McBirnie History, Family Crest & Coats of Arms
McBirnie is a name that dates back to the kingdom of Dalriada in ancient Scotland. It was given to someone who lived in Brennath in Moray, where the name became Birnie. There is also a Birnie in the shire of Elgin. The village of Birnie was originally called Brenuth, from brae-nut, which means "hazel trees". Natives of Birnie, using a local dialect, also called the village Burn-nigh, which means near the burn river. This local name, particularly in medieval times, is prefixed by "de", which means "from." During the Middle Ages, the Birney family became a part of the landed gentry and they wielded considerable prestige and influence in the region of the Scottish borderlands.
Early Origins of the McBirnie family
The surname McBirnie was first found in Elginshire a former county in northeastern Scotland, in the present day Scottish Council Area of Moray, where Birnie Kirk, a Church of Scotland church built c. 1140 is still found today. It was the first cathedral of the Bishop of Moray. The church is one of the oldest in Scotland to have been in continuous use through the centuries.
Birnie Loch is a man-made loch located in North East Fife from a flooded gravel pit. Birnie Island is a small, uninhabited coral island, 20 hectares in area, part of the Phoenix Island group in central Pacific ocean named after the London firm Alexander Birnie & Co in 1823.
The MacBirnie (MacBurnie and MacBurney) variant was first found in 1466 when David M'Birny was a witness in Kirkcudbright. 
Early History of the McBirnie family
This web page shows only a small excerpt of our McBirnie research. Another 115 words (8 lines of text) covering the years 1261, 1500, 1520, 1591, 1680, 1563, 1619, 1563, 1584 and are included under the topic Early McBirnie History in all our PDF Extended History products and printed products wherever possible.
McBirnie Spelling Variations
Spelling in the medieval era was a highly imprecise process. Translation, particularly from Gaelic to English, was little better. For these reasons, early Scottish names are rife with spelling variations. In various documents McBirnie has been spelled Birnie, Birney, Birny, Birnye, Byrnye, Byrny, Berney, Birne, Byrne, McBirny, McBirnie, McBurny, McBurnie and many more.
Early Notables of the McBirnie family (pre 1700)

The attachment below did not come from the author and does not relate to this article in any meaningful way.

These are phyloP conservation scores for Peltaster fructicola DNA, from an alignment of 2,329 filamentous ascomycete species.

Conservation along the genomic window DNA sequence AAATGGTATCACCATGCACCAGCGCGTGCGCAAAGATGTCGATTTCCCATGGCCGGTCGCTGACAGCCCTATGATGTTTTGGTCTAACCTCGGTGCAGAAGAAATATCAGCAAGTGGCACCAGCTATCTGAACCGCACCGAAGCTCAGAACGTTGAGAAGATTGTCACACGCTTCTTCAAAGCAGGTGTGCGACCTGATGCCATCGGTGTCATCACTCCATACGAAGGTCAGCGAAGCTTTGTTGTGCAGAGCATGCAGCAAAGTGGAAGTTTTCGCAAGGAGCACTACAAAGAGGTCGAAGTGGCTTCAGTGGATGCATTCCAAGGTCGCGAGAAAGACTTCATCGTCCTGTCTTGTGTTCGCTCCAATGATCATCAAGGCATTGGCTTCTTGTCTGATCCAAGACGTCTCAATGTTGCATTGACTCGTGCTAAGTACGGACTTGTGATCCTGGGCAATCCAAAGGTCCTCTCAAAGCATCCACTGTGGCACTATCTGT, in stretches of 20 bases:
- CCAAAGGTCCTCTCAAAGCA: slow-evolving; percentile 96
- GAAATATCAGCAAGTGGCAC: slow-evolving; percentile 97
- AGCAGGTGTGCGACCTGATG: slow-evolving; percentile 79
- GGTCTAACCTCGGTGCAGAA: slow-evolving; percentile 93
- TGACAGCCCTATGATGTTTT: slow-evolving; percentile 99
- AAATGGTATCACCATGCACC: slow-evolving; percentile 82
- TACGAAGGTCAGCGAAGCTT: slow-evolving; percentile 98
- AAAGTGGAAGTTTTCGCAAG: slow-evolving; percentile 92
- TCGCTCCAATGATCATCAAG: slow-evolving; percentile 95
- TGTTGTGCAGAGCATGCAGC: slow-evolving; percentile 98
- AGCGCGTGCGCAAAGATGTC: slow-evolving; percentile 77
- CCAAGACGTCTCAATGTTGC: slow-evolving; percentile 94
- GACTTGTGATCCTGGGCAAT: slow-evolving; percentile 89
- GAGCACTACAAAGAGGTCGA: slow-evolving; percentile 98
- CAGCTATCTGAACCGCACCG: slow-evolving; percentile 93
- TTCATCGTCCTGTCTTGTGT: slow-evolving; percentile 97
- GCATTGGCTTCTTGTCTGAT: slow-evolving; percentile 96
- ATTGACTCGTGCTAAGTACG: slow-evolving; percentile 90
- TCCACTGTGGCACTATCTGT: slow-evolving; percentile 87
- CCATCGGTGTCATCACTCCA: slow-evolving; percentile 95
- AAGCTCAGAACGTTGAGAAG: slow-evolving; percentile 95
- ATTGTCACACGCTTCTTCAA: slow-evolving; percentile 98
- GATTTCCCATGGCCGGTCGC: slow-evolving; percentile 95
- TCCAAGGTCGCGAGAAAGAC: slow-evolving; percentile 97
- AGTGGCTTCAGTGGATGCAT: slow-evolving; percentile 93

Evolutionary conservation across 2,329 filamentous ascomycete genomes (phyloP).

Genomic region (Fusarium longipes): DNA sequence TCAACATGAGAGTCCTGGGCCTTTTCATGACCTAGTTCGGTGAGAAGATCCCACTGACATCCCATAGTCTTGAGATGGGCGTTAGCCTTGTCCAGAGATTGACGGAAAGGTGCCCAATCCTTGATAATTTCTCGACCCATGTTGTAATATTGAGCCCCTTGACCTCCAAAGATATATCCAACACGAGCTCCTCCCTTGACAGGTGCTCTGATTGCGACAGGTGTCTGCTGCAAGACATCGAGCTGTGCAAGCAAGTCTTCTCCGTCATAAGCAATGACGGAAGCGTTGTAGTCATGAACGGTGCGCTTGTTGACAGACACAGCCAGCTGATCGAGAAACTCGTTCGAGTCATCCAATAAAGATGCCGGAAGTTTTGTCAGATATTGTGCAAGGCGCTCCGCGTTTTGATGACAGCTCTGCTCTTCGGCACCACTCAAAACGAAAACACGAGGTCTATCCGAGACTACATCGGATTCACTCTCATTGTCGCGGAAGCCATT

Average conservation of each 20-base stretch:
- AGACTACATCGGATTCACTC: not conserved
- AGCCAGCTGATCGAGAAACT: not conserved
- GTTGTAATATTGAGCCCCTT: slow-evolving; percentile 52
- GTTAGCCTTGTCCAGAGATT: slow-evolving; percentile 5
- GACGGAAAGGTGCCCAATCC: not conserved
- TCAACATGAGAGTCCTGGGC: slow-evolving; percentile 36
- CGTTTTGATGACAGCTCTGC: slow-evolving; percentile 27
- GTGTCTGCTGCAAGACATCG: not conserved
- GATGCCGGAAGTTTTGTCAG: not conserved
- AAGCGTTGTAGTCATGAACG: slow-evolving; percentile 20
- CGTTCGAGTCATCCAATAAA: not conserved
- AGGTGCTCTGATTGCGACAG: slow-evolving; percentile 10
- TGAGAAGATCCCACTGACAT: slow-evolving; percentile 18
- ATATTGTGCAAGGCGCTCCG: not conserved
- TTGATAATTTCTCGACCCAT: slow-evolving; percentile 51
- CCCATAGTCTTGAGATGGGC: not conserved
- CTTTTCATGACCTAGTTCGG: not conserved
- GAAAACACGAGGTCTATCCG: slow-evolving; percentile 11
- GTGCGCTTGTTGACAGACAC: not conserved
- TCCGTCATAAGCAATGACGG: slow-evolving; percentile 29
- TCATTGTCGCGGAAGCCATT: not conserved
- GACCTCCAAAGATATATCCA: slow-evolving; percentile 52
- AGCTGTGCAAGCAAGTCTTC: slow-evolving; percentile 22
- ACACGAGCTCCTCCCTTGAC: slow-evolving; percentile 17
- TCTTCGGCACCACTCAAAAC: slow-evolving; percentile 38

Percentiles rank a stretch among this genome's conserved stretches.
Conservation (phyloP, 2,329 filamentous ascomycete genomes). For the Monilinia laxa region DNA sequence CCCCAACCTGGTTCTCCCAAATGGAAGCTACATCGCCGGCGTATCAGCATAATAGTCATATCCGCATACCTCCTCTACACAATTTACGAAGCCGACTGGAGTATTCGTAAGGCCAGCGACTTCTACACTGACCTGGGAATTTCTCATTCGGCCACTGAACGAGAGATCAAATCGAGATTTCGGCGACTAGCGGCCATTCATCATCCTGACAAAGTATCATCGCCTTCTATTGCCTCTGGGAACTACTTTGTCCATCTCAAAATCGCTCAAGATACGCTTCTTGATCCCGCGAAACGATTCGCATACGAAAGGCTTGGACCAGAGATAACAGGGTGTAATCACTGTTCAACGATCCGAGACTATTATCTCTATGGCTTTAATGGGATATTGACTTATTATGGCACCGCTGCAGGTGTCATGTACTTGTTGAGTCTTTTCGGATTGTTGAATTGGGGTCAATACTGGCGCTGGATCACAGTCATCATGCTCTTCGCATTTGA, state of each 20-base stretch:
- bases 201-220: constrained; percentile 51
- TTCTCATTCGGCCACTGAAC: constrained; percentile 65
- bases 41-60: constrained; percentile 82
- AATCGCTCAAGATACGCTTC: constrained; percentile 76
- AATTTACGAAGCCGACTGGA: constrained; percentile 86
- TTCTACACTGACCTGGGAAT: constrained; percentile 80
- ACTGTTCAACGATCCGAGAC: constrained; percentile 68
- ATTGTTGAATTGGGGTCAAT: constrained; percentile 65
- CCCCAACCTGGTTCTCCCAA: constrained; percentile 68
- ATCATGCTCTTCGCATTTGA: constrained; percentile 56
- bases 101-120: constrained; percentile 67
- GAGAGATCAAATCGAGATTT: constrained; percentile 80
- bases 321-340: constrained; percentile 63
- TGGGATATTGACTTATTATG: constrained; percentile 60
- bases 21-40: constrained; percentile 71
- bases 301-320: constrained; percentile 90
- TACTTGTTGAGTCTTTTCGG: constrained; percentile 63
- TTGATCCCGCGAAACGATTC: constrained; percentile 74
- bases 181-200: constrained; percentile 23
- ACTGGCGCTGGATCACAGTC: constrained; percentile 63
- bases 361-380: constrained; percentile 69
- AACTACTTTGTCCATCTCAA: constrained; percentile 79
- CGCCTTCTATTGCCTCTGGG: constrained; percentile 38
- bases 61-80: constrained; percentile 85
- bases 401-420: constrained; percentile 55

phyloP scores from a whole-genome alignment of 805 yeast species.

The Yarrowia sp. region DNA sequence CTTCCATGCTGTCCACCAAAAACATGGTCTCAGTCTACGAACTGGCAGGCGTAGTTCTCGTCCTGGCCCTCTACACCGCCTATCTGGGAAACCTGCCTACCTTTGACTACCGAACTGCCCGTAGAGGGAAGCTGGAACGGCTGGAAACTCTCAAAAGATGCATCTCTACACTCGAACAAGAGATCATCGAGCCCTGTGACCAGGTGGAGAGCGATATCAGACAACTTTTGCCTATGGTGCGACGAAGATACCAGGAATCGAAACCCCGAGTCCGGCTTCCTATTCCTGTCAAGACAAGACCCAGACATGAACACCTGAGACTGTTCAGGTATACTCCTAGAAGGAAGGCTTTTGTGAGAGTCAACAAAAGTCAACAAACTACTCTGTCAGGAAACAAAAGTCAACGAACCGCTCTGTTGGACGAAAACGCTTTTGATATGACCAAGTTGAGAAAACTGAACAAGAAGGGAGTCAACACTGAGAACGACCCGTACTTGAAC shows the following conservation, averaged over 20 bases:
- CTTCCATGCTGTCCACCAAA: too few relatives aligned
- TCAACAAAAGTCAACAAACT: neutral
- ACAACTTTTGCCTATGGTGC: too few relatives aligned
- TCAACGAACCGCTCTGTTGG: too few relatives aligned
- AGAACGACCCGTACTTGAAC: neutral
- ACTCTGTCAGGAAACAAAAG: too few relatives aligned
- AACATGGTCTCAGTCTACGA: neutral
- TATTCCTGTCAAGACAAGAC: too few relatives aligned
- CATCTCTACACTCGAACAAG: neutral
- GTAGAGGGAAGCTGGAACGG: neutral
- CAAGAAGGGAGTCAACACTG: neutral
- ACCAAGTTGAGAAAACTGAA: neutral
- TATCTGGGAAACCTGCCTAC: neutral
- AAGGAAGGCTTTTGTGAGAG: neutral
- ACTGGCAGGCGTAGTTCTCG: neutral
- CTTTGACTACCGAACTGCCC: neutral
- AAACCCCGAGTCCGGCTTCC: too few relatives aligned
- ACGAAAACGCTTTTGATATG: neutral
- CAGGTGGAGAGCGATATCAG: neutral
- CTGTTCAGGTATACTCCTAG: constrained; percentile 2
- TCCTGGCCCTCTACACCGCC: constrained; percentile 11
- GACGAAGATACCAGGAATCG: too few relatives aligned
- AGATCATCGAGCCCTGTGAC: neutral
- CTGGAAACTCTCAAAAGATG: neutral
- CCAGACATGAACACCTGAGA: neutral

Another 44 words (3 lines of text) are included under the topic Early McBirnie Notables in all our PDF Extended History products and printed products wherever possible.
Migration of the McBirnie family to Ireland
Some of the McBirnie family moved to Ireland, but this topic is not covered in this excerpt.
Another 66 words (5 lines of text) about their life in Ireland is included in all our PDF Extended History products and printed products wherever possible.
McBirnie migration to New Zealand +
Emigration to New Zealand followed in the footsteps of the European explorers, such as Captain Cook (1769-70): first came sealers, whalers, missionaries, and traders. By 1838, the British New Zealand Company had begun buying land from the Maori tribes, and selling it to settlers, and, after the Treaty of Waitangi in 1840, many British families set out on the arduous six month journey from Britain to Aotearoa to start a new life. Early immigrants include:
McBirnie Settlers in New Zealand in the 19th Century
- Mr. John McBirnie, Scottish settler travelling from Glasgow aboard the ship "Oamaru" arriving in Port Chalmers, Dunedin, Otago, South Island, New Zealand on 16th December 1876, for Invercargill 
Contemporary Notables of the name McBirnie (post 1700) +
- Bill McBirnie (b. 1953), Canadian jazz and Latin flutist chosen Flutist of the Year by the Jazz Report Awards
- Andrew McBirnie (b. 1971), British composer, music educator and administrator
Related Stories +
The McBirnie Motto +
The motto was originally a war cry or slogan. Mottoes first began to be shown with arms in the 14th and 15th centuries, but were not in general use until the 17th century. Thus the oldest coats of arms generally do not include a motto. Mottoes seldom form part of the grant of arms: Under most heraldic authorities, a motto is an optional component of the coat of arms, and can be added to or changed at will; many families have chosen not to display a motto.
Motto: Sapere aude incipe
Motto Translation: Dare to be wise, begin at once
- ^ Black, George F., The Surnames of Scotland Their Origin, Meaning and History. New York: New York Public Library, 1946. Print. (ISBN 0-87104-172-3)
- ^ New Zealand Yesteryears Passenger Lists 1800 to 1900 (Retrieved 26th March 2019). Retrieved from http://www.yesteryears.co.nz/shipping/passlist.html